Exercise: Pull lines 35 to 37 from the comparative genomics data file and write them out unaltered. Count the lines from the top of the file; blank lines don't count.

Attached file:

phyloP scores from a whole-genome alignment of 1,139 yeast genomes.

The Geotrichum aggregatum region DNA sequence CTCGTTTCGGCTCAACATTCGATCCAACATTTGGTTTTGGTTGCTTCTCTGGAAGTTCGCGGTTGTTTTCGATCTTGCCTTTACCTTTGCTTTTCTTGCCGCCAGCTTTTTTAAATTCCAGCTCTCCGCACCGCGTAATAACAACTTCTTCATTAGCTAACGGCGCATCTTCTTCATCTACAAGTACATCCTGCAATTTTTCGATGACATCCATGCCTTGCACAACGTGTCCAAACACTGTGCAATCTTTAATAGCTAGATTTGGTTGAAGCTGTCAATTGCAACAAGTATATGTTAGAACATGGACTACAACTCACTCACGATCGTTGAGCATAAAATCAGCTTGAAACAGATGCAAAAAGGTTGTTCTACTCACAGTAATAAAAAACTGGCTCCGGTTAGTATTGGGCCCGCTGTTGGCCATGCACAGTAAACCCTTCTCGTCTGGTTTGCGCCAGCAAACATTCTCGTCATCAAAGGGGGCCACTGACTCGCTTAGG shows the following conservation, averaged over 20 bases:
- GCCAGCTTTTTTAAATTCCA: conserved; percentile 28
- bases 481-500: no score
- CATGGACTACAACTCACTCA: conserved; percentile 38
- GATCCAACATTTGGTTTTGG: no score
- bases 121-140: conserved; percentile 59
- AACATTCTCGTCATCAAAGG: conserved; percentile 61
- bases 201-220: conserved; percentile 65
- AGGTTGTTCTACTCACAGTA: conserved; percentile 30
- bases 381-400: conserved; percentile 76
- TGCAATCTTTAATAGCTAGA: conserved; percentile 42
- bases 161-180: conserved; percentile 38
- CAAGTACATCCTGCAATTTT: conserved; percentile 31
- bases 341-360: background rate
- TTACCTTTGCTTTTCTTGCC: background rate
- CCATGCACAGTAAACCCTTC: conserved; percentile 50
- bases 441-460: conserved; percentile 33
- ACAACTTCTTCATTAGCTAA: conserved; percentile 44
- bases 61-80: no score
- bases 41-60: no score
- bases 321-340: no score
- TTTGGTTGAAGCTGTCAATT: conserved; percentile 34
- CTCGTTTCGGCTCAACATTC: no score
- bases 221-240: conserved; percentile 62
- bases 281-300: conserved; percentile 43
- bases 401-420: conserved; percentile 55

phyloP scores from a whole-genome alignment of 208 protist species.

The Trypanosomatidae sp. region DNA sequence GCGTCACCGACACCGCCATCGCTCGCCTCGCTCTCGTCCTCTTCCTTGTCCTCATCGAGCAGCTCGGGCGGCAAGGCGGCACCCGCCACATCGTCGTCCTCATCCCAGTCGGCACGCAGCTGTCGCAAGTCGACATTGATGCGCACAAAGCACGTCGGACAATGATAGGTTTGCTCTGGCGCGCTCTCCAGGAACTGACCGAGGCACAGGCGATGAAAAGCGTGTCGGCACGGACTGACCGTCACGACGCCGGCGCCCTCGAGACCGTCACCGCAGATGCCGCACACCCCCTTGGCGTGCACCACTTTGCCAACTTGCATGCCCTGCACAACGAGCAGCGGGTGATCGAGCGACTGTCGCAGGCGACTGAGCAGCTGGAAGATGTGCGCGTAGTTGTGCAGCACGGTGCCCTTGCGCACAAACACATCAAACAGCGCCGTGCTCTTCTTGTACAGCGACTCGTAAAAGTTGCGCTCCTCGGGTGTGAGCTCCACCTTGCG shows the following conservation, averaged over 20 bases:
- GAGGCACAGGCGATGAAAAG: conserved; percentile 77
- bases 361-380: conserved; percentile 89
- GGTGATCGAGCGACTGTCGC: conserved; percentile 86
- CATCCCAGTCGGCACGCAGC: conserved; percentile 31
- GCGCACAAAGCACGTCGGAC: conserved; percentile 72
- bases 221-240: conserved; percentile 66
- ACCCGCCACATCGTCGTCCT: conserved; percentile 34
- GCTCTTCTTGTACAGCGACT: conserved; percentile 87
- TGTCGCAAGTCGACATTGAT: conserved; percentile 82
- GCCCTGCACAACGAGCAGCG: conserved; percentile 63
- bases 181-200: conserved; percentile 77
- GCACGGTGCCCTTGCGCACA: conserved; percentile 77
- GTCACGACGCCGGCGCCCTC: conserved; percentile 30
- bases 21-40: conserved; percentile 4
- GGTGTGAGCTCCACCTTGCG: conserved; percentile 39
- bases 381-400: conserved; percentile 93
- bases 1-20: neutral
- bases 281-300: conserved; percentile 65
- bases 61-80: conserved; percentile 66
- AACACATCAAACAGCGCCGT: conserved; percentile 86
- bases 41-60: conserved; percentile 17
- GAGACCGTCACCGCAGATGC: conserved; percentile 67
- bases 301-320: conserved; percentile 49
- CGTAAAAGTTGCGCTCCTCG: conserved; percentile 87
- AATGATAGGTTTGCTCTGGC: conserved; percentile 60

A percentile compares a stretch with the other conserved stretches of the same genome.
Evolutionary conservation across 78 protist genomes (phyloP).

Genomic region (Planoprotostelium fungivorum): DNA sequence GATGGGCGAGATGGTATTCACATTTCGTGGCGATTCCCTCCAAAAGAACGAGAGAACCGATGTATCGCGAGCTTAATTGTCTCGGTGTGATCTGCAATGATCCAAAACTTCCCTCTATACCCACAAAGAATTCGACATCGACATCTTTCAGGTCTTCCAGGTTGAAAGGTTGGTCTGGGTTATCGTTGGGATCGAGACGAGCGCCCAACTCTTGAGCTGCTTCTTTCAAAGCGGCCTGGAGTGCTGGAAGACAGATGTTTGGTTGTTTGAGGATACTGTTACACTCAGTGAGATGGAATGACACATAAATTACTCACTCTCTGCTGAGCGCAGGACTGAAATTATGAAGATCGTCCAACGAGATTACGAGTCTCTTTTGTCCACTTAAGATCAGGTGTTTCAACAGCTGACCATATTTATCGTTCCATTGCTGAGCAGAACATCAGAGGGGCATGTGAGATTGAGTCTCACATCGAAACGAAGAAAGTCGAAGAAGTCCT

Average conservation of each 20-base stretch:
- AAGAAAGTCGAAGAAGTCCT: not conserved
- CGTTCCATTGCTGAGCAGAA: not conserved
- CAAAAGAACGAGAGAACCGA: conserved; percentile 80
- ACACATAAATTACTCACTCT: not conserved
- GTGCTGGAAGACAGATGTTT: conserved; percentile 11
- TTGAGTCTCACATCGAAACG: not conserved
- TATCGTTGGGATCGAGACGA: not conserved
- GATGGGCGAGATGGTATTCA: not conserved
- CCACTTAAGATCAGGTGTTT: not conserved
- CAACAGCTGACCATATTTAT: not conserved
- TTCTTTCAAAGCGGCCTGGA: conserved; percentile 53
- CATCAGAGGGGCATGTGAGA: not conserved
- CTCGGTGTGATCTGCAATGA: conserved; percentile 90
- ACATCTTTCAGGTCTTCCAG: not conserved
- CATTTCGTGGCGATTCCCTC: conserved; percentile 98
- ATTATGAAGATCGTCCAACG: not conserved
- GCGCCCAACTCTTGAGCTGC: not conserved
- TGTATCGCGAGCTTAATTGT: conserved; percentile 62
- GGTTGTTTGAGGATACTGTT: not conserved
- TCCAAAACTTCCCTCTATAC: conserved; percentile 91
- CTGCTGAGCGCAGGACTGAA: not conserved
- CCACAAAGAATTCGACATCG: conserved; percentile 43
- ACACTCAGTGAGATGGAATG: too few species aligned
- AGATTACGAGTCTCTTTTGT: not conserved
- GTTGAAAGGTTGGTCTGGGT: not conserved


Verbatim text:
- bases 221-240: conserved; percentile 66
- ACCCGCCACATCGTCGTCCT: conserved; percentile 34
- GCTCTTCTTGTACAGCGACT: conserved; percentile 87